Small Social Systems

How individuals come together

Keeping your commitments to yourself

Ensuring you do tomorrow what you commit to today

Thanks to this blog post by my former colleague, Dr. Dan Reeves, I have been thinking about commitment devices, when they work, and what they're good for.

A commitment device is a way of enforcing a decision you make today on yourself in the future. For instance, "Christmas Club" accounts—savings accounts that earn no interest but cannot be withdrawn from until December—force one to stick to the decision of not spending money until the gift-giving holiday. Remember that bet you made with your friend that you'll lose 10 pounds before some important date (your wedding, perhaps?)—that's a commitment device, too. The fact that we sometimes have to use tricks to get ourselves to do what we really want to do says a lot about the interaction between planning and willpower.  Commitment devices are most commonly applied to addictive behaviors, but they can be used in any situation in which you trust the decision you are making at the moment more than the decision you will make down the road.

The problem addressed by commitment devices has to do with the difference between long-term, abstract goals and short-term, concrete stimuli.   Consider this anecdote from classic behaviorist research.  There was a dog trapped in a cage with a latch, which the dog could open using its muzzle. When a steaming hot turkey leg was placed in front of the dog, the stimulus was so overwhelming that the dog focused only on the meat and not on the problem of the latch, and therefore was unable to get to the meat. After the meat had cooled, however, and the stimulus was no longer so intense, the dog was able to figure out how to open the latch and get to the meat. For people, when removed in time from that tempting jelly donut, it is easy to consider the costs and benefits of eating the donut, but when it is right in front of you the stimulus can overwhelm reason.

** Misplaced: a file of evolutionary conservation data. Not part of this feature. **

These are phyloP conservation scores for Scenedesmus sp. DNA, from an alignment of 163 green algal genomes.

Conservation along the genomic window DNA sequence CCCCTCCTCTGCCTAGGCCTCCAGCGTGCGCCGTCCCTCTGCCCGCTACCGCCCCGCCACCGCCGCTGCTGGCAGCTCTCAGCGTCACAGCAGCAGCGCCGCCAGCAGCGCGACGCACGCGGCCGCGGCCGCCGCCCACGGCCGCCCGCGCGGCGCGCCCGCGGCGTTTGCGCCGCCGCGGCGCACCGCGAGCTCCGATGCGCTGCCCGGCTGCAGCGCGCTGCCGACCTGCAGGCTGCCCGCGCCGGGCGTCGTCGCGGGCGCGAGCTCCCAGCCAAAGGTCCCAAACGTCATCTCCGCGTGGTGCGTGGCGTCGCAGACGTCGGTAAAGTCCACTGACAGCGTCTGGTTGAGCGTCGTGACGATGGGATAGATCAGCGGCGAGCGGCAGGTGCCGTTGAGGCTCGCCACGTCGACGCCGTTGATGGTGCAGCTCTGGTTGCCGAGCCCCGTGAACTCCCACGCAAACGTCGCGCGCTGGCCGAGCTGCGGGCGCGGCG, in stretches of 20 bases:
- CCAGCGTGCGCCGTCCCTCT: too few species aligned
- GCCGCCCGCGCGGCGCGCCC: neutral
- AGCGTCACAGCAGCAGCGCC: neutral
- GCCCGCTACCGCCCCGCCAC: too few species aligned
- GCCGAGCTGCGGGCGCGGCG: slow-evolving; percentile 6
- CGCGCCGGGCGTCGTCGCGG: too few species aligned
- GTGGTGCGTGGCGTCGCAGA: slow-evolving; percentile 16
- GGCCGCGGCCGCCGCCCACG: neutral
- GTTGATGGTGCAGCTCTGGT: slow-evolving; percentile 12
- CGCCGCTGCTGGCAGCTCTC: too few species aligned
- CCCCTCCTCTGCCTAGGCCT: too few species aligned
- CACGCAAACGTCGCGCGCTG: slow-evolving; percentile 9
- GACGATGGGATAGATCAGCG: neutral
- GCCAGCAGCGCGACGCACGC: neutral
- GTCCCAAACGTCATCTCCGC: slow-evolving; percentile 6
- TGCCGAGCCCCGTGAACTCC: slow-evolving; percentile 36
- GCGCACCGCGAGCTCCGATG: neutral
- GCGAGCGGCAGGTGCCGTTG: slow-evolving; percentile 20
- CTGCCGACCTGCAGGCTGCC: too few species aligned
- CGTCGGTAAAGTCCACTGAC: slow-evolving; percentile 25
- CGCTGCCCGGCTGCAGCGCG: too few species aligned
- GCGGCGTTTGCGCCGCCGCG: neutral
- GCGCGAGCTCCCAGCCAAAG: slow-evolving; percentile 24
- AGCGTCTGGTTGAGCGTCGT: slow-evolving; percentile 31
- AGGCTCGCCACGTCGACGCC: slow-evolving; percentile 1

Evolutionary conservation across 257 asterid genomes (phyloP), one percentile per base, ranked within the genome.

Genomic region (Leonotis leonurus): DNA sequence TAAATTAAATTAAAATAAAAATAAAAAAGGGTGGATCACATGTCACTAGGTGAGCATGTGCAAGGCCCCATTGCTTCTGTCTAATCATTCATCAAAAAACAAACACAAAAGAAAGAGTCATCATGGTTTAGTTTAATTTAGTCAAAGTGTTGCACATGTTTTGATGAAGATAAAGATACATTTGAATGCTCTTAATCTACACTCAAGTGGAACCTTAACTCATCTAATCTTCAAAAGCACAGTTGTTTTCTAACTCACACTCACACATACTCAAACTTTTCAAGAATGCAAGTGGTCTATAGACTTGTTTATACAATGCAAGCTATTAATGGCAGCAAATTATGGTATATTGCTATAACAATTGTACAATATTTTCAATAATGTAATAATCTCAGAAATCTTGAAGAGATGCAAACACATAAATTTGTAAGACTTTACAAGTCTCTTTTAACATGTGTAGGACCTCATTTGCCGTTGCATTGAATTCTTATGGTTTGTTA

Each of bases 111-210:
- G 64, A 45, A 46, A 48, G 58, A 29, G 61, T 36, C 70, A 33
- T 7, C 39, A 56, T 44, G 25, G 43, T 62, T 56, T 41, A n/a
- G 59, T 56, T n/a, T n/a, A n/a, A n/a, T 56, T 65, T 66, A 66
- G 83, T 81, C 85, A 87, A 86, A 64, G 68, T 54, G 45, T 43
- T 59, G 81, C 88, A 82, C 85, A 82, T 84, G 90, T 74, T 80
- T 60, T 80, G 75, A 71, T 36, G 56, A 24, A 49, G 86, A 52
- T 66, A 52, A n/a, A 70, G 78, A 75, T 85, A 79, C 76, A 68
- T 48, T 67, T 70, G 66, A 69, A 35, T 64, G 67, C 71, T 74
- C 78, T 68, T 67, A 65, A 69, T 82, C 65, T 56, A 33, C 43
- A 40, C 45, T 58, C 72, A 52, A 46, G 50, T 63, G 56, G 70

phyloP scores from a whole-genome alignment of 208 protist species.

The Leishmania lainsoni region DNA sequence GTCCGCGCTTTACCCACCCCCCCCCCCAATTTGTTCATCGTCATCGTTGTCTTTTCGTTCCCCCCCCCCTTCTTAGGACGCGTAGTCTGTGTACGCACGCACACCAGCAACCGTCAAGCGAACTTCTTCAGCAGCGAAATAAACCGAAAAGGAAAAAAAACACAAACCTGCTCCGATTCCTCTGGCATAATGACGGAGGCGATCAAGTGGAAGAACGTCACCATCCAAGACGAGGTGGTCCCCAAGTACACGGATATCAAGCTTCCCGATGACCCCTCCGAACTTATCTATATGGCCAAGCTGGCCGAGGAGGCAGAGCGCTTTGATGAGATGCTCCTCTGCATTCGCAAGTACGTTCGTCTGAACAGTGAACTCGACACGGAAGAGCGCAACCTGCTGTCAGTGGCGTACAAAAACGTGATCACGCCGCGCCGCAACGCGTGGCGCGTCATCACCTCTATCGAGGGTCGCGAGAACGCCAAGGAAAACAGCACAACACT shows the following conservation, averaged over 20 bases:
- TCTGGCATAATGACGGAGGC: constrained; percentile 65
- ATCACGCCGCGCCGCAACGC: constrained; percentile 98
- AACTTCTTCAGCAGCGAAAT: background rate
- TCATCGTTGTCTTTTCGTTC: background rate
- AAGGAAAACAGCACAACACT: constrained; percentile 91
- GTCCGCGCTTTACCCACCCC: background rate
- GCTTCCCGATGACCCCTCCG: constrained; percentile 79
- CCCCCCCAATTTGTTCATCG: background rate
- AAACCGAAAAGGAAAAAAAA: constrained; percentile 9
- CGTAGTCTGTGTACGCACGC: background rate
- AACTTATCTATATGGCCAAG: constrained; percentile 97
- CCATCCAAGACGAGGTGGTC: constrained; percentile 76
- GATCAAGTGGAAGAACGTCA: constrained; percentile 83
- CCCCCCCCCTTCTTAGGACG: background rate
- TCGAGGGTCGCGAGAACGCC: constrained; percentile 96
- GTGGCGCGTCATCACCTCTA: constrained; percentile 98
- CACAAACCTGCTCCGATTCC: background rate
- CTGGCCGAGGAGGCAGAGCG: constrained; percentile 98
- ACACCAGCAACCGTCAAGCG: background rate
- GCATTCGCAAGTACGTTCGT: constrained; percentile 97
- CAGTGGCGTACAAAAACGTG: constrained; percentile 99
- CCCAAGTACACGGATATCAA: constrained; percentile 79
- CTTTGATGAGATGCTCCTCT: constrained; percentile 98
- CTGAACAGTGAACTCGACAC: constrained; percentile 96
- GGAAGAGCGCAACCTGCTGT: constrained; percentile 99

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A related concept from psychology is the planning fallacy. People have the tendency to view future events in abstract terms, and thus over-emphasize abstract benefits such as "feeling good about oneself" and de-emphasize concrete costs, such as "exercise hurts." In fact, there is a lot of evidence that we are bad at predicting what our future self will do in many situations. As Dan cleverly put it, "The myopic future self that thwarts your intentions is every bit as smart as your current, forward-looking self."

One of the difficulties of most commitment devices, Dan realized, is that they tend to be situated around a single deadline, rather than daily actions. So if the goal is to lose 10 pounds before your wedding, you may not really find the motivation to start acting on it (by cutting out those tasty desserts, for instance) until it is too late. To remedy this, he invented an online tracking system called Beeminder that gives you a path (the "yellow brick road" in Beeminder parlance) to follow towards your goal. With this path, you can now setup a commitment device of the form "I bet you $100 I won't stray too far off this path", or whatever penalty you want to incur. This way if you're already slipping away from your goal, or not approaching it quickly enough, that decision you make today could make you lose the bet today. There is no future you to worry about, because on every day the bet is about that day.